But other people, like Romanian people, say no.


If it goes through, you just go out. I really don't know.


And on the cafe terrace, I heard one opinion


I think yes, in hindsight, did I make the right decision?


I wasn't fully aware of what the EU was totally all about.


Because I didn't think it was going to happen,


and I think a lot of people did that, voted out.


But there must have been a reason why you wanted to vote out.


You must have been fed up with something.


Like you say, there must have been something at the time.


But afterwards, finding out different things about the EU,


like the farmers were going to lose money, as I say, a lot of people


voted out thinking it wasn't going to happen,


and I must admit I'm one of those people.


The Government, of course, insists that funding


The yes vote in the referendum was 51.9%.


There's no way to be sure how many people like Lorraine


Or, come to that, Remainers who would now rethink.


There is a busy still a lot of uncertainty out there because of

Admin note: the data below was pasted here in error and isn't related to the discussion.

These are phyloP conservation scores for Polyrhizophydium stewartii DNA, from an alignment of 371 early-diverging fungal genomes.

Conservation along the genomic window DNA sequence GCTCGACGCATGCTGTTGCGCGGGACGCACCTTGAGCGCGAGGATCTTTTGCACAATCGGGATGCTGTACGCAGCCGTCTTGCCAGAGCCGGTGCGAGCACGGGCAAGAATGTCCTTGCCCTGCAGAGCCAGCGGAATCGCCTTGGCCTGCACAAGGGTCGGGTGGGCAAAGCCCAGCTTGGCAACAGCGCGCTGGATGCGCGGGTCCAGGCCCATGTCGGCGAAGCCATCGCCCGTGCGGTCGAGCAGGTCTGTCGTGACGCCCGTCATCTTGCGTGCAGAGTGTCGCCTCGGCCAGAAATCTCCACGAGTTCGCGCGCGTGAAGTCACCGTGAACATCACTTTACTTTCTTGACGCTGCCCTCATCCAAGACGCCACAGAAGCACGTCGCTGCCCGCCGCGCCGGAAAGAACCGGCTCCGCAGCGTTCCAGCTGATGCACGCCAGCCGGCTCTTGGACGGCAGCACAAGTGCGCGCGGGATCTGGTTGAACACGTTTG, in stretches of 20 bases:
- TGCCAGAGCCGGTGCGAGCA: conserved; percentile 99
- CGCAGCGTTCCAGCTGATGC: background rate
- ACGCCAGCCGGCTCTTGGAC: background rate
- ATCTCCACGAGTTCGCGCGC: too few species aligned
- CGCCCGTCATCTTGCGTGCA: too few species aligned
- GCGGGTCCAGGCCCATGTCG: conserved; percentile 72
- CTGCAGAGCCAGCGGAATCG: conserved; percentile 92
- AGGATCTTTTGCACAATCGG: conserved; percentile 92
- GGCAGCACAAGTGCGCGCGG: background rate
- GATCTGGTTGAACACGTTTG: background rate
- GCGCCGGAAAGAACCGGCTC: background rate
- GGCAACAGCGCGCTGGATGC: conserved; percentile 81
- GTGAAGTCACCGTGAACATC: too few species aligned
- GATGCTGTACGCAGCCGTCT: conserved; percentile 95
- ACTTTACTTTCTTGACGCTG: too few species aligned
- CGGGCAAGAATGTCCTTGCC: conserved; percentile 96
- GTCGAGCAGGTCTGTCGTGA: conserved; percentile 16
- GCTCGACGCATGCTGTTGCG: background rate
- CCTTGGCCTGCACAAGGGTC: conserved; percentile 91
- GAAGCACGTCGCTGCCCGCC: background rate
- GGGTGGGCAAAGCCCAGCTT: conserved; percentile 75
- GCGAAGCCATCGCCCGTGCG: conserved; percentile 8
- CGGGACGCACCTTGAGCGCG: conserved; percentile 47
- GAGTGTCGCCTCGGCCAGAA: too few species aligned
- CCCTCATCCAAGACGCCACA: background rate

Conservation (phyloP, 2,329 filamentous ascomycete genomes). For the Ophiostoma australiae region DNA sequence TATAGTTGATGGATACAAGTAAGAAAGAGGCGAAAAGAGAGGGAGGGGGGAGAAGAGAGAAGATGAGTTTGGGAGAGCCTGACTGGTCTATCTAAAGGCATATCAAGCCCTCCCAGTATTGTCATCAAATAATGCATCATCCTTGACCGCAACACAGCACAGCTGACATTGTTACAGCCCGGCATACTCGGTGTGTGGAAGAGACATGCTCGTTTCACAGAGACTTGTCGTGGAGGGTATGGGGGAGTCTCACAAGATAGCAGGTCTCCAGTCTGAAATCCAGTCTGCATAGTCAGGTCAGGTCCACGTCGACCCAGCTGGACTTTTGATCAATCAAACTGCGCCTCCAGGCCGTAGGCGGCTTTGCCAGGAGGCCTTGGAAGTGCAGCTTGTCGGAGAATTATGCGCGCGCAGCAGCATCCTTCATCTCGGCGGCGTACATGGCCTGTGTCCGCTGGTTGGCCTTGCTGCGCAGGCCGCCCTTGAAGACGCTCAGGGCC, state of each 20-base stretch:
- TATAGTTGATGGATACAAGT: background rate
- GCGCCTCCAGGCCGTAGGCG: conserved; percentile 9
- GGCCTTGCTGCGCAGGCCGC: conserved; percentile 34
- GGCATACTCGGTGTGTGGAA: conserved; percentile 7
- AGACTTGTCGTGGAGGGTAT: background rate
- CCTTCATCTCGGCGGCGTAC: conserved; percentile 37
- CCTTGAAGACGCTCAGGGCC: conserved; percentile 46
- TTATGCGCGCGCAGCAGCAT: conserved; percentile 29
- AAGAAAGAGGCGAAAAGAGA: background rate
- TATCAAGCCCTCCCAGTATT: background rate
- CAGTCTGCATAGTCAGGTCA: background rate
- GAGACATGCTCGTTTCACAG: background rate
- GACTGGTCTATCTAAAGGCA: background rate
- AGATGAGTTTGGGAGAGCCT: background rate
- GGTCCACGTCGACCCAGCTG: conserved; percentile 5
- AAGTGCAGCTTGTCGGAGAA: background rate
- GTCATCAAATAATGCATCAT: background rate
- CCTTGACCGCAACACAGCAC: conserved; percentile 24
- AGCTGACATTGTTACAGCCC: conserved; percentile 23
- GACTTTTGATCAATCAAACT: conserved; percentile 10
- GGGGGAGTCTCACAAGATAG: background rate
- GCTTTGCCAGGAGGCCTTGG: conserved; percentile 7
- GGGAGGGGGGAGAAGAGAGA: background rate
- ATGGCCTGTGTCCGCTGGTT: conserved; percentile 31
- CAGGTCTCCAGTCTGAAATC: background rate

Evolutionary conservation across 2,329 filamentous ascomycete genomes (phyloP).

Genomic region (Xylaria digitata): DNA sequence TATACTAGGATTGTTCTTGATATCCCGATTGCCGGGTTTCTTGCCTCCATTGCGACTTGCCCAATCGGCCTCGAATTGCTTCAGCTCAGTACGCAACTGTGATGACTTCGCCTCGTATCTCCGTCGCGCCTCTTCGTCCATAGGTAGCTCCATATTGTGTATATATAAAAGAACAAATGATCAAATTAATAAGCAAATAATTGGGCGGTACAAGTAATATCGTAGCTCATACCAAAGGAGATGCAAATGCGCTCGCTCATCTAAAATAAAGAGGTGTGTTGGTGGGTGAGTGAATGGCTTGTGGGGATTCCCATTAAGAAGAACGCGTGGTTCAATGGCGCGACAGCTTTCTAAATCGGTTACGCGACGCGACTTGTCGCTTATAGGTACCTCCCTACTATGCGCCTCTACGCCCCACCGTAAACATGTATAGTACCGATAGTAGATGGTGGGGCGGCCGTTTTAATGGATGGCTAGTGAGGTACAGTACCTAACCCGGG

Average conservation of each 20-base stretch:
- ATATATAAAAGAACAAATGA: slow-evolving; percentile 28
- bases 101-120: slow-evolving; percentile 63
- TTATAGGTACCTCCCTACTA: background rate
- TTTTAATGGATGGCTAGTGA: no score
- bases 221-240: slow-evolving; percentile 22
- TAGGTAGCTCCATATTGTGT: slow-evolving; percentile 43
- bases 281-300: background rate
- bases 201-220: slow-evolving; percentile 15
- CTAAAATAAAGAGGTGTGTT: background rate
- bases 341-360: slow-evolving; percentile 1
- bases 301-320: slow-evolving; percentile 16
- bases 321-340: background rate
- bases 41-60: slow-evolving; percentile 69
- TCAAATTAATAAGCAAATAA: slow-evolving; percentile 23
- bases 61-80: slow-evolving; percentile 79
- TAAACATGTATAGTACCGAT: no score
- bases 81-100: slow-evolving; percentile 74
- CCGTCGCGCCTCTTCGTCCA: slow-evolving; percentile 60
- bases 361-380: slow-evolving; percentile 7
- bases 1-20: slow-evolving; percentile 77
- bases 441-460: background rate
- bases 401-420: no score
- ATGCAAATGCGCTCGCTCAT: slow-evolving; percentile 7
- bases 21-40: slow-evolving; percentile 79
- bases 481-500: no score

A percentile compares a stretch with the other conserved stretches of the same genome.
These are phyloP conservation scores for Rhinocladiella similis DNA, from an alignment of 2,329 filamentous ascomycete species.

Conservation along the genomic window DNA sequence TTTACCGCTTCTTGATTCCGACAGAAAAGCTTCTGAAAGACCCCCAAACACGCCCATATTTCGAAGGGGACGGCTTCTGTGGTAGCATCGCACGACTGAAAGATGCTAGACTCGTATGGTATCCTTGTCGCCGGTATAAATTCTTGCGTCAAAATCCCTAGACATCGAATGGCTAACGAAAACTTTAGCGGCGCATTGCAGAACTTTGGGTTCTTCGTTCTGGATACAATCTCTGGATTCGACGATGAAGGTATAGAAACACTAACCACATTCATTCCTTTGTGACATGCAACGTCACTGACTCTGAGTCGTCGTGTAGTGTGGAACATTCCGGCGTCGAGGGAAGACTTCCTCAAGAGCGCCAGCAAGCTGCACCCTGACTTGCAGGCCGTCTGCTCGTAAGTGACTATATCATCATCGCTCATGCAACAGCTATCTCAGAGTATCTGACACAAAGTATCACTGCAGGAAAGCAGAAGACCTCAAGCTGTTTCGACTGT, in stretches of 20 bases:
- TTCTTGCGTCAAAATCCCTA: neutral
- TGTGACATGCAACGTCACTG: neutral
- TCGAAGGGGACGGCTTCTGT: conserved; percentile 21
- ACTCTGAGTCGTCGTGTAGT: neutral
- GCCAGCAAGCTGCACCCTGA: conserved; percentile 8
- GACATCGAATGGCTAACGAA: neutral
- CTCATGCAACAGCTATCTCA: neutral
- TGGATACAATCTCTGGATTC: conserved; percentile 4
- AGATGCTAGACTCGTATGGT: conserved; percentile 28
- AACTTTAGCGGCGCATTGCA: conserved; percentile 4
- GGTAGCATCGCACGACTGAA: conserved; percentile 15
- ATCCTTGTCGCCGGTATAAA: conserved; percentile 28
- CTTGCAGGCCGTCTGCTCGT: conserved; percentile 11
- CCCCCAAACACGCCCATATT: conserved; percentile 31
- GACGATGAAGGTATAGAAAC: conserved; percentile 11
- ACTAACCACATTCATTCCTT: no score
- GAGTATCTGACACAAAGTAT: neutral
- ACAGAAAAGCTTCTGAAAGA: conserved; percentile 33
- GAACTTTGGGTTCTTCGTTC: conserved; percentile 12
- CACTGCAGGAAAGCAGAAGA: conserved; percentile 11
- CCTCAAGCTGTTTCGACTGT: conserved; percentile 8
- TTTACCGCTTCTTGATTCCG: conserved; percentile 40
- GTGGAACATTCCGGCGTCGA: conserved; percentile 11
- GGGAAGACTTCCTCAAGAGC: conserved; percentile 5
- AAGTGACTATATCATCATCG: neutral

Brexit. But here in Cornwall, the various sectors have got together


and produced this glossy document talking about both the risks and


opportunities of Brexit. A committee of MPs today said they were very


impressed with that can-do attitude. Perhaps unsurprisingly, the Keating


today was that Cornwall voted to leave despite all those EU millions


it has had over the years and what could or should be done about this


in the future, post-Brexit. The committee says it is going back to


Westminster very clear on the messages from Cornwall. Whether


those messages have any impact on the future is less clear.


For as long as you can remember, a prescription from the doctor has


probably involved tablets and medicine bottles like this.


The old prescription charge has risen to a shilling per item, but


the doctor gets no more. Costs are rising for all of us - for the


healthy, the sick, for the chemist, for the doctor.


Since the late 1940s and '50s, continuing advances in science have


But in recent years, there's been a different


and there's evidence it can help reduce the pressure on the NHS.


It's called social prescribing and is when a GP seeks to improve


a person's health by, for example, referring them for exercise.


Our health correspondent Jenny Walrond joined one walking


I've really got a lot more in control of my diabetes


through this and various other activities that I've done,